Honoring the Chain of Connections

Dec 2, 2019

The most notable influencers have entire platforms behind them that include a value system and code and a methodology that rings true for thousands or even millions. When you practice what you preach, you develop a platform of value.  I believe that to build a powerful new community you have to honor the chain of connections, at least five links deep. When you can purposely weave these people together they learn to recognize their shared value.

In my community, we only have a few clear-cut rules, but recognizing the value of other relationships is key.  In fact, I make it a transparent and clear-cut “threat” that if you don’t honor the chain while attending the series of my events I run for connectors called the ConnectED/OR Gatherings--and I find out from others a tangible result occurred because of someone at that event--then you are out of the community.  The least you could’ve done was say thank you. And that was all I asked. 

Think about how much you’ve invested in the closest 50-100 people around you.  Some you worked with for years. You sat on Boards together. Attend every conference together.  Watched their kids. Were roommates. Etc.  The investment you made was in time.   You might get paid hourly or measure your salaried position in how you spend your time, but you can’t put a price on strong relationships.  You either have them or you don’t. 

When you introduce a friend or colleague to someone you’ve put such an investment into, you don’t expect that intro to be transactional.  In fact, you cringe at it. But you also clearly want to understand the value of that transfer or addition of relationship, and you want to feel valued for providing mutual value to others.

We focus most clearly on the things that went wrong.  What frustrated or angered us, even the situations where we felt betrayed.  When we think we are doing our best, we often neglect the people around us we needed to get there. That exact moment when we are at our height is both the perfect moment to express gratitude and recognize others, because it is when we need others around us the least--and therefore the expression of thanks is purely that--no agenda or purpose beyond making someone else feel more valued.

I make 200+ intros a month.  Those that neglect to thank me not only drop from my radar, but unless I know they are helping others I’m close to, I am reticent to keep helping them again.

Those that express gratitude stay top of mind, and are given a free opportunity to have me focus on them within a busy schedule.  All it really takes in this day and age is a bunch of funny emoticons and a note like “that talk with Frank Fredericks was awesome.”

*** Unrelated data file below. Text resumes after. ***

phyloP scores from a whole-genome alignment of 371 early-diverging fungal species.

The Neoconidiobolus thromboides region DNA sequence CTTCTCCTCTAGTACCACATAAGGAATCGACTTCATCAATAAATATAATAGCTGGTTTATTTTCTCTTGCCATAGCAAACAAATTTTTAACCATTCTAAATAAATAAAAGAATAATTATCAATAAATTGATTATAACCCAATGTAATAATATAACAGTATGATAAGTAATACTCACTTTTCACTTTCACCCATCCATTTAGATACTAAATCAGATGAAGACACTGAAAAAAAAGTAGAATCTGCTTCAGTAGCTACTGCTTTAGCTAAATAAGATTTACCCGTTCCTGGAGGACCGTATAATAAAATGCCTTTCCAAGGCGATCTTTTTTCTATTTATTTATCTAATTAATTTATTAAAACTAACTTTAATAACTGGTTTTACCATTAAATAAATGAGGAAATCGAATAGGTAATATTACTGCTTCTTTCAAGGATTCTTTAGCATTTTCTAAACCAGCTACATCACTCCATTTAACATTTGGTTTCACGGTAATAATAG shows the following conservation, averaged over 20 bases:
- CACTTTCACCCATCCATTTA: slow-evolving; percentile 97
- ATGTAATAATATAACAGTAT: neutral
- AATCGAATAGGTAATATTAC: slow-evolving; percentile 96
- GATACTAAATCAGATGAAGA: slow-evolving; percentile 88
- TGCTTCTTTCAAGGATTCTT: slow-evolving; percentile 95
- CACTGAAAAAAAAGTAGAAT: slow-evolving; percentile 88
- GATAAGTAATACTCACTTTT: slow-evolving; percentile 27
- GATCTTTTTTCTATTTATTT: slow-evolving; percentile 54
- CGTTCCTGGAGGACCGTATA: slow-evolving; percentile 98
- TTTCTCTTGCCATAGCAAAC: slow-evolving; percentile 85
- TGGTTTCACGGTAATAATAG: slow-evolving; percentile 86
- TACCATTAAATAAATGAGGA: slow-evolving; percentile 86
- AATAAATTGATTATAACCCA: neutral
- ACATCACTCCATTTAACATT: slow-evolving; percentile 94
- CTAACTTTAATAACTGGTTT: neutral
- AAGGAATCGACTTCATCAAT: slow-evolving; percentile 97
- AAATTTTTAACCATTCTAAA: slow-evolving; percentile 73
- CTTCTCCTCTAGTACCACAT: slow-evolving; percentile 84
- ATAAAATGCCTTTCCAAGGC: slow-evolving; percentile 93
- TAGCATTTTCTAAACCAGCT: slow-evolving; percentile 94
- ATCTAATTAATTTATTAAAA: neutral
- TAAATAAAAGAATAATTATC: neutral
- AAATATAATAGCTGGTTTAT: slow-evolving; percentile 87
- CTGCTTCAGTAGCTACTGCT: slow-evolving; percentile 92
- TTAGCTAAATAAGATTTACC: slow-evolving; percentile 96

When you express gratitude and honor the chain, you build community.  When you build community, those around you are now purposefully connected to each other.  You have taken seemingly random connections and woven them together and produced other interactions you couldn’t have predicted.  

And you feel great doing so.

Here’s my personal example of honoring the chain:

 I recently embarked on a journey to incubate a media company with an impact lens for filmmakers Paul and Kristina Dalio to change the world through featured film and media:

Link One:  I met Paul and Kristina because of Barbara Ricci, Treasurer of the Arthur Miller Foundation (AMF).

Link Two:  I was offered to join the Board of AMF, through my friend with Jaime Hastings, whom I met through my high school buddy and entrepreneur Bharani Rajakumar.

Link Three:  Besides personal friendship, part of the reason Paul and I bonded early on was because of an interfaith dinner my wife and I co-hosted with my friend Rachel Gerroll (and her husband Spencer), along with our mutual friends Daniel Pincus and Becky Sweren.  Paul is working on a movie that touches heavily on interfaith.

Link Four:  I met Rachel Gerroll because of my friend Josh Tanenbaum (who is President of the America-Israel Cultural Foundation, which I led for 14 years).

Link Five:  Josh was introduced to me through two incredible cousins, Yael Alkalay and Eyal Vilner, who are both amazing artists.  

These individuals I help support work in Mental Health, Jewish Charities, Arts and Culture, InterFaith, Future of Work, Oceans, etc .   

Everything is interrelated when you purpose weave community and gratitude into your work.

Picture of David Homan

David Homan

David Homan is the CEO of Orchestrated Connecting and Co-Founder of Orchestrated Opportunities. He also serves as Senior advisor to LunaClipse Media, in liason with the Dalio Family Office.  He’s also a composer whose work has been played around the world, frequently on radio, and often with live modern dance and theater.  A natural connector, David advises start-ups, businesses, nonprofits, and philanthropists and helps them connect with like-minded individuals to make them more efficient and empowering.  He believes that one of the best ways to make the world a better place is to help people join together to effect a positive difference and change. As a panelist, speaker, cultural ambassador, and specialist on governance as well as connecting, David has carved an international career based on his ability to meet and help others.  He grew up in the small town of Gainesville, Florida, but has made New York City his home for 22 years.  David serves as the NYC Ambassador for Nexus, as Board Secretary of the Arthur Miller Foundation, founding Board Member of Ariel Rivka Dance (as well as composer-in-residence), Board member of the First Republic Bank FEA NY Chapter, and as an evaluator for the Unfunded List. Email: David@orchestratedconnecting.com